Mixing Exercises

On most mornings I see a large group of people going for a walk. Some walk briskly others don’t. They are strictly following the thirty minute a day walking regime advocated by a lot of people. Before I say anything further, I would like to make a strong case for those who walk everyday as undoubtedly this is way better than doing nothing.

An objective analysis for those who want to push their bodies into getting fit, however, would reveal that a thirty minute walk results in a calorie burn of approximately seventy five to a hundred calories at best. Further, unless you mix it up with some form of very brisk walking or better still running you are unlikely to increase your heart rate to anywhere close to your max threshold  heart rate which means that your body is unlikely to get into your anaerobic or your VO2 max zone. Experts would easily tell you that the best form of exercise is one that takes you at least for a part of the time into close to your maximum heart rate zone.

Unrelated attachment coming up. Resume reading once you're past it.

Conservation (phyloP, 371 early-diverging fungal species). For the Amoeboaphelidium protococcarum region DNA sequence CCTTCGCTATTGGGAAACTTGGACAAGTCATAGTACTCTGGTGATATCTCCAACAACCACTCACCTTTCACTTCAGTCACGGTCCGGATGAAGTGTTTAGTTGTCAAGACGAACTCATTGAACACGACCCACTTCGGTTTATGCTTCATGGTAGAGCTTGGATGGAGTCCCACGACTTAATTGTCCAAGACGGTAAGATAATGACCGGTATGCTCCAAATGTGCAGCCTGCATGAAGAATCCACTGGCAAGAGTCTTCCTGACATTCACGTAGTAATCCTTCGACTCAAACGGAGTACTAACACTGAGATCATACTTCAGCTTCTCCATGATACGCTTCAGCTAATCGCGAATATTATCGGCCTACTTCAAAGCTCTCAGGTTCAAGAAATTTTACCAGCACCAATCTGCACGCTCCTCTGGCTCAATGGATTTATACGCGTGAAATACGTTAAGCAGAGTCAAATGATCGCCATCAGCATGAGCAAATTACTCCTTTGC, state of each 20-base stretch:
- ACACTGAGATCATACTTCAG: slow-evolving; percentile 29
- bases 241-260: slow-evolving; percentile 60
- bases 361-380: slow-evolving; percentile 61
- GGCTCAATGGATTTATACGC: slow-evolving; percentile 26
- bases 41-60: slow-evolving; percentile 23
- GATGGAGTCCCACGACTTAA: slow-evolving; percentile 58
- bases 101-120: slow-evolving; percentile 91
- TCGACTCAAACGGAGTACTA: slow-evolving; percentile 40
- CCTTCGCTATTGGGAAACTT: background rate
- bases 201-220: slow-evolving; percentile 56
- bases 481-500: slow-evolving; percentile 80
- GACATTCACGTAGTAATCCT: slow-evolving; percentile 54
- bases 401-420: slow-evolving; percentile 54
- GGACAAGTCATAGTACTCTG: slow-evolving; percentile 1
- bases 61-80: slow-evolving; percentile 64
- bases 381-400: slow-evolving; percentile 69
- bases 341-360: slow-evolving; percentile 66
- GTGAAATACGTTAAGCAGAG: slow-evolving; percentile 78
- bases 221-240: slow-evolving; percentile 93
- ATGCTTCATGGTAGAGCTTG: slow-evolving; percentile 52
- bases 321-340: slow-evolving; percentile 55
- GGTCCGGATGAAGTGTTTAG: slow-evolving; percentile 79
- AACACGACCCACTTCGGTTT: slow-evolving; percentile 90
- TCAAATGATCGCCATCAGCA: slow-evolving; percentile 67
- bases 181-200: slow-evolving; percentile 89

Your body is composed of different sets of major and minor muscles. Engaging in any single form of exercise, ends up working out a few of these muscles vigorously. If you repeat the exercise frequently, the body adapts to the exercise and the muscle group being worked out do not get stressed which would result in muscle build up. Therefore any good trainer would get you to mix up your exercise routine and continuously increase the stress of the exercise. This helps you build different muscle groups as well as continuously strengthen your body. For example if you run twenty minutes everyday, your body will adapt to this form of exercise and by the third month, the benefits of this will plateau.

It is therefore best to mix up your exercise routine and sorry, walking in the malls on your shopping trips is simply not a good substitute to a well designed and varied exercise routine. Having said that, if you are not doing anything else, please don’t stop walking.


Ritesh is a born again health enthusiast and holds a Certificate in Physiology from Harvard Medical School and a Certificate in Nutrition from Tufts University.